Suppression and Partition

Justin McCarthy
Chapter VI | Start of Chapter

Cromwell had many of the qualities which make a great conqueror, but he never was a conqueror of hearts. It did not take him long to stamp out the Irish rebellion which he had come from England to suppress, but the echoes of his conquering tread were the omens of new rebellions to come. The rule of Cromwell did probably more than anything else to make the Irish for many generations devoted to the Stuart cause.

The division of the re-conquered country was carried out after the most systematic fashion. Several counties, Dublin and Kildare among the rest, were parcelled out among favourites and followers who did not belong to the army. A large number of these divisions was decided by a lottery, conducted in Grocers' Hall, London, during the July of 1653. There was still a great fear in the minds of the rulers lest their new settlers might be disturbed and harassed by incursions of the dispossessed Irish. To obviate this danger some of the counties were divided between military and trading settlers, so that the civilians might have the protection of their military partners.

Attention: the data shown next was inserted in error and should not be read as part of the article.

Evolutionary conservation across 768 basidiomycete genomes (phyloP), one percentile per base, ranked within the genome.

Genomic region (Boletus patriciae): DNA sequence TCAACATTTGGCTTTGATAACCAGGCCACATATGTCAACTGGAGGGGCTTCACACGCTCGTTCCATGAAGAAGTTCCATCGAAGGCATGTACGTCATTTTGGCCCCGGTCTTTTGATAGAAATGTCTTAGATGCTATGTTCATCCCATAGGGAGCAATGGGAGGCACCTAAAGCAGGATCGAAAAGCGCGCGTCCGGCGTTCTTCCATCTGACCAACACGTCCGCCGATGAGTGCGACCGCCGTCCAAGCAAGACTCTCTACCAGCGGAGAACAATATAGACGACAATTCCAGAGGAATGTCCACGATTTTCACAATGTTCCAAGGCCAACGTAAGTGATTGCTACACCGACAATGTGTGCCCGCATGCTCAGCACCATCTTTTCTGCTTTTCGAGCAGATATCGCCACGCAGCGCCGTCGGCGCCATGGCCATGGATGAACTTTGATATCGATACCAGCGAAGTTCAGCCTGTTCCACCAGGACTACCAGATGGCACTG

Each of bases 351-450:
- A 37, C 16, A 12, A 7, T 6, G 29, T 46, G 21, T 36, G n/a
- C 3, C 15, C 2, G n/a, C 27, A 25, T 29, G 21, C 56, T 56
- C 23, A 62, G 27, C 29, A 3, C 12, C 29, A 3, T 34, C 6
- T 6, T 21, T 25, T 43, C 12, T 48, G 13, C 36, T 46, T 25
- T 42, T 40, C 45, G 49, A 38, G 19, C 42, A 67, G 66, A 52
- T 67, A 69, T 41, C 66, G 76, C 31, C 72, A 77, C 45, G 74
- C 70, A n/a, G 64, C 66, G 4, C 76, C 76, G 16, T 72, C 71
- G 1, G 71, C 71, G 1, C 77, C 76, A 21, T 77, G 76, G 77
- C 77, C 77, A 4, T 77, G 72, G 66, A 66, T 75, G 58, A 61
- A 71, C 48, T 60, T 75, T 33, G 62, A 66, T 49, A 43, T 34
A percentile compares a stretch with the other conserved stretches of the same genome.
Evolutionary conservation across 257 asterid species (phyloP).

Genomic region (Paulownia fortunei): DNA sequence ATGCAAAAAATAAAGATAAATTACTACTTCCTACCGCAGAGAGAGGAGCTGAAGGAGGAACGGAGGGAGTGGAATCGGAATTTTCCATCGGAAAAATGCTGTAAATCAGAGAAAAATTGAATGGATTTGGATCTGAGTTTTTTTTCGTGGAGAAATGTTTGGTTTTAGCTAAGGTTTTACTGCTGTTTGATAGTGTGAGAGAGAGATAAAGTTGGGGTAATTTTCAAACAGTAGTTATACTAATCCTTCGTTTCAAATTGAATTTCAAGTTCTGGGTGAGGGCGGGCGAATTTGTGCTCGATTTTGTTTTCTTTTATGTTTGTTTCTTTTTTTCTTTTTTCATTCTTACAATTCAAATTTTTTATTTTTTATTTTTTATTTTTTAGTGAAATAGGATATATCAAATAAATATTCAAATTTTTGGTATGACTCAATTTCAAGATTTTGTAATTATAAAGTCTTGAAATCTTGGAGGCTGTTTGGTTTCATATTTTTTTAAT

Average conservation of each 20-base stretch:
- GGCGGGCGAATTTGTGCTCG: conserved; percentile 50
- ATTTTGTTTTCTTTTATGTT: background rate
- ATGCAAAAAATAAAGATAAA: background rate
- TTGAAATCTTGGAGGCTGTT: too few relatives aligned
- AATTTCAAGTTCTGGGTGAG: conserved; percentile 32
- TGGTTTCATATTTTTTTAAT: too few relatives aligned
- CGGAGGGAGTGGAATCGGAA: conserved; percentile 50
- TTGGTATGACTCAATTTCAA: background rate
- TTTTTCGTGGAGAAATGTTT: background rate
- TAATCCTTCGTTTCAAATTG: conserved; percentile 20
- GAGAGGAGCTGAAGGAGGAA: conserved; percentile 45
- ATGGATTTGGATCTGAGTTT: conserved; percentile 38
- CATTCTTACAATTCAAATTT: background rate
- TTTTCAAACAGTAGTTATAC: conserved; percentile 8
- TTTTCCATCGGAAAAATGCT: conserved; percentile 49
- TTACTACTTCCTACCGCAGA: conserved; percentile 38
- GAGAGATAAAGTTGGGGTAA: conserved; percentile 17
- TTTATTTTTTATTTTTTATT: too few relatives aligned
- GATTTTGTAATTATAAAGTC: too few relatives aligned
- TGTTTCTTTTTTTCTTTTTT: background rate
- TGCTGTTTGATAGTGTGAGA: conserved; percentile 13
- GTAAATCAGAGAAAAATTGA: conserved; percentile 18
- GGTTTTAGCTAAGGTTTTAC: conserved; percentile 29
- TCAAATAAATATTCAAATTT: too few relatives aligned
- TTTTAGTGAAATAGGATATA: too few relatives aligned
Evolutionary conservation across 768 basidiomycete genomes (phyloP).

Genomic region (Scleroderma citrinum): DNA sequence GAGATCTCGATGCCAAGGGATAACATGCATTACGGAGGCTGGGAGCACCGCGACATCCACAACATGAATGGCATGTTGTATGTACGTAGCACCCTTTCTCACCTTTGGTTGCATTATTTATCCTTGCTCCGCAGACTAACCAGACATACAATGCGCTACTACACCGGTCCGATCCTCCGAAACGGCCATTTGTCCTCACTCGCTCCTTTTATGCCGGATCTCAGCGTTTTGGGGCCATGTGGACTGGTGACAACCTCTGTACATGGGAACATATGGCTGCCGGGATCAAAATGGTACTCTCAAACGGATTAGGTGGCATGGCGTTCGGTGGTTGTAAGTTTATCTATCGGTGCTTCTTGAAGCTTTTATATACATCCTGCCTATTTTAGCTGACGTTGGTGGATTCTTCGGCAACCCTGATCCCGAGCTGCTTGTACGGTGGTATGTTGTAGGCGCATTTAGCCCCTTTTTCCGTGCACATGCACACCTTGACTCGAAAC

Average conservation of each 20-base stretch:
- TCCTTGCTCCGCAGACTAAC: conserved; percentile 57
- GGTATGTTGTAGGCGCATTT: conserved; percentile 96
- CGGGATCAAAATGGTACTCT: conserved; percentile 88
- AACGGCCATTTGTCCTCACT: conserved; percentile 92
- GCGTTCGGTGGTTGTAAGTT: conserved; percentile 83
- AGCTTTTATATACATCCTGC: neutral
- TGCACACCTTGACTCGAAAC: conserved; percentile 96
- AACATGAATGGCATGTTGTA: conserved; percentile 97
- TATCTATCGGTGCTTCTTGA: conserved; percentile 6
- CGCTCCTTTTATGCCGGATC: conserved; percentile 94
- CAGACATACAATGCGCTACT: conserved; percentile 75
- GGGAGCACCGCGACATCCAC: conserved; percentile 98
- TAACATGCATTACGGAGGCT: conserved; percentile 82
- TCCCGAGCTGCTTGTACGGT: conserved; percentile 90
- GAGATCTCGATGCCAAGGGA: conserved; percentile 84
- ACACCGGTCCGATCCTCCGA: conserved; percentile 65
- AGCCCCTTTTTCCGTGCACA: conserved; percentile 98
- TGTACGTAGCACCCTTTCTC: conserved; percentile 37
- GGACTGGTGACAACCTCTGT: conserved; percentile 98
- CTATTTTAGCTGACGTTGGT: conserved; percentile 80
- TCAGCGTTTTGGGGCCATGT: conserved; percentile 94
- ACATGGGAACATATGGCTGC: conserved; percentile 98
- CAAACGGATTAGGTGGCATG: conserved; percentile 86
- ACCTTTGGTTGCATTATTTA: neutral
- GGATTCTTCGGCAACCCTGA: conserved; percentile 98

Most readers know what is meant by "reservation" lands when the phrase is applied to the dealings of the United States Government with the Red Indians. There are certain wide spaces set apart for the survivors of the Red Indian tribes, where they are secured enough land to enable them to make a living so long as they do not extend their activity outside the limits assigned to them. The Cromwellian settlement provided, in its own sterner and more imperious way, the province of Connaught as the sole domain of the Irish who still desired to have a home in their native country. English settlers already holding land in Connaught were authorized to exchange their possessions for an extent of soil of equal value in some other part of the country.